Later this year, movie studios are scheduled to stop distributing films in old-fashioned 35-millimeter format. Everything will go digital, which is fine for the vast majority of indoor theaters that have already upgraded to digital projectors. It’s a different story with drive-ins, however, many of which find themselves in need of handouts to pay for the upgrade. Care to cough up a $100 donation on top of the cost of popcorn?
Yes, there are still drive-in theaters in existence, though it’s rare for a state to have more a handful left. For example, there are eight drive-in theaters in Michigan, according to MichiganDriveIns.com. MLive reported that at least one of the existing theaters, the Capri Drive-In, just paid $144,000 to upgrade two of its projectors to digital. It’s unlikely that all of the other drive-ins will be able to do the same. Drive-ins are hardly big money makers; more than 150 others in the state have closed over the years.
DriveInTheater.com has a state-by-state list of operational and dead drive-ins, and for every state, the deceased list is far longer. Once, more than 4,000 drive-ins dotted the nation. More than three-quarters of them closed by the late ’80s.
Most of the drive-ins that have managed to stay in business aren’t in the position to devote tens of thousands of dollars to new equipment. In January, the Los Angeles Times estimated that 90% of the nation’s 368 existing drive-ins had not yet converted to digital projectors—not because they’re stuck in the past and love film, but because converting to digital costs a hefty $70,000 or so per screen.
That’s why nostalgic movie fans around the country are being asked to “save the drive-in.” In Vermont, the Fairlee Drive-in and Motel (yep, you can watch movies from your car, or from a bed) has started a “Save the Drive-in” campaign that hopes to raise $70,000 for the projector upgrade. To do so, the business is selling T-shirts and posters, and it’s accepting donations via phone, PayPal, check, or money dropped off in person. “For anyone donating $100 or more,” the theater’s site explains, “their name will be included in a list of Fairlee Drive-in Patrons displayed on a plaque displayed permanently on the back of the Projection Booth.”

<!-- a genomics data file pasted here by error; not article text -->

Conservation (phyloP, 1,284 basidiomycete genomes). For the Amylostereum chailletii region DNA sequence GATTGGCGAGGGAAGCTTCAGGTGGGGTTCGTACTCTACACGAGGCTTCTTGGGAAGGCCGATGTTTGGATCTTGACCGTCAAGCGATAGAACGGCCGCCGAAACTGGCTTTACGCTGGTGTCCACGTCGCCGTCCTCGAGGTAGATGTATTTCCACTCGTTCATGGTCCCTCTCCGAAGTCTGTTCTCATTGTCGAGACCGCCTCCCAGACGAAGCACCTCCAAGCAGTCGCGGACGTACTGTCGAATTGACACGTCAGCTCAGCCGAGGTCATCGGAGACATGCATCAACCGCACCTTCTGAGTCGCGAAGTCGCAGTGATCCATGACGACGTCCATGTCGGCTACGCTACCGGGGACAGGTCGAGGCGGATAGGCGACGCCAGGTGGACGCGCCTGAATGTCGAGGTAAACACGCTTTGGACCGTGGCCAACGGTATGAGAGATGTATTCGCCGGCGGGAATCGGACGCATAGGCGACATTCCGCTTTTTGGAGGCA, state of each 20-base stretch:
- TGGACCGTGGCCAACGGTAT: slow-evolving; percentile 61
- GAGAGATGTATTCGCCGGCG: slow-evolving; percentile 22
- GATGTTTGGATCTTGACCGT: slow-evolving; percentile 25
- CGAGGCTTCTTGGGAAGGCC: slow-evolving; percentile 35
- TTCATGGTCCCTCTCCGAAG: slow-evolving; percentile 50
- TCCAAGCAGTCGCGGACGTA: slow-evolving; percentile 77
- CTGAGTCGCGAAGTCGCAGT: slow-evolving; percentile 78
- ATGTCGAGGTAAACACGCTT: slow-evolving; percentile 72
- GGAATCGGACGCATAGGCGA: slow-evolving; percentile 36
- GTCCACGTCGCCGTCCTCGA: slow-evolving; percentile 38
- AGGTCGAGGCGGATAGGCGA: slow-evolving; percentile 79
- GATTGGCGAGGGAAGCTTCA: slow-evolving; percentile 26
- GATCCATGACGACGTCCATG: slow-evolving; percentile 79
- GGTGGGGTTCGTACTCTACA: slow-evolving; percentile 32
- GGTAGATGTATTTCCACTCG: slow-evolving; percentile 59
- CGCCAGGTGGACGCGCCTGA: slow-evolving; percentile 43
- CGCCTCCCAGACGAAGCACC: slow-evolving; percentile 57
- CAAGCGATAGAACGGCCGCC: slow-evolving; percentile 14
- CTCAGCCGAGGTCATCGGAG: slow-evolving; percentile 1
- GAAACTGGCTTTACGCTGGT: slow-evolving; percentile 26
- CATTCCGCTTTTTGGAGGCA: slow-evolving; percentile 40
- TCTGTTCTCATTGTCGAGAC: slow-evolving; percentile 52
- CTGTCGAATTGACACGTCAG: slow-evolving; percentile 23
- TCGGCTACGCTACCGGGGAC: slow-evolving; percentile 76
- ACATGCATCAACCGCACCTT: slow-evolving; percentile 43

The historic Skyline Drive-In in Shelton, Wash., has launched a Kickstarter campaign to raise $40,000 for its digital conversion. At last check, a little over $15,000 has been pledged, but as per Kickstarter rules, if the full $40K is not reached by May 12, the theater won’t see a dime. And if that happens, the drive-in might not be able to celebrate its 50th year in business in 2014.
The fate of the Midway, and many other drive-ins, remains undetermined. The manager of a pair of drive-ins in Idaho said that the business will stay open as long as 35-mm films are available, only “I don’t know how long that’s going to be.”
One drive-in owner in central Pennsylvania said his decision to pay over $50,000 to convert to digital came down to this: “It’s either convert or go out of business.”
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For a glimpse of what could happen to at least a few of the theaters that can’t come up with the money, we can look to Minnesota’s Cottage View Drive-In. After years of struggling financially, the owners put the theater up for sale a few years ago. A “Save the Cottage View” Facebook page was created, generating 17,000 likes. Nonetheless, the owners sold the 22-acre theater last year, according to the Twin Cities Pioneer Press. Construction of a 178,000-square-foot Walmart Supercenter got underway on the site this spring.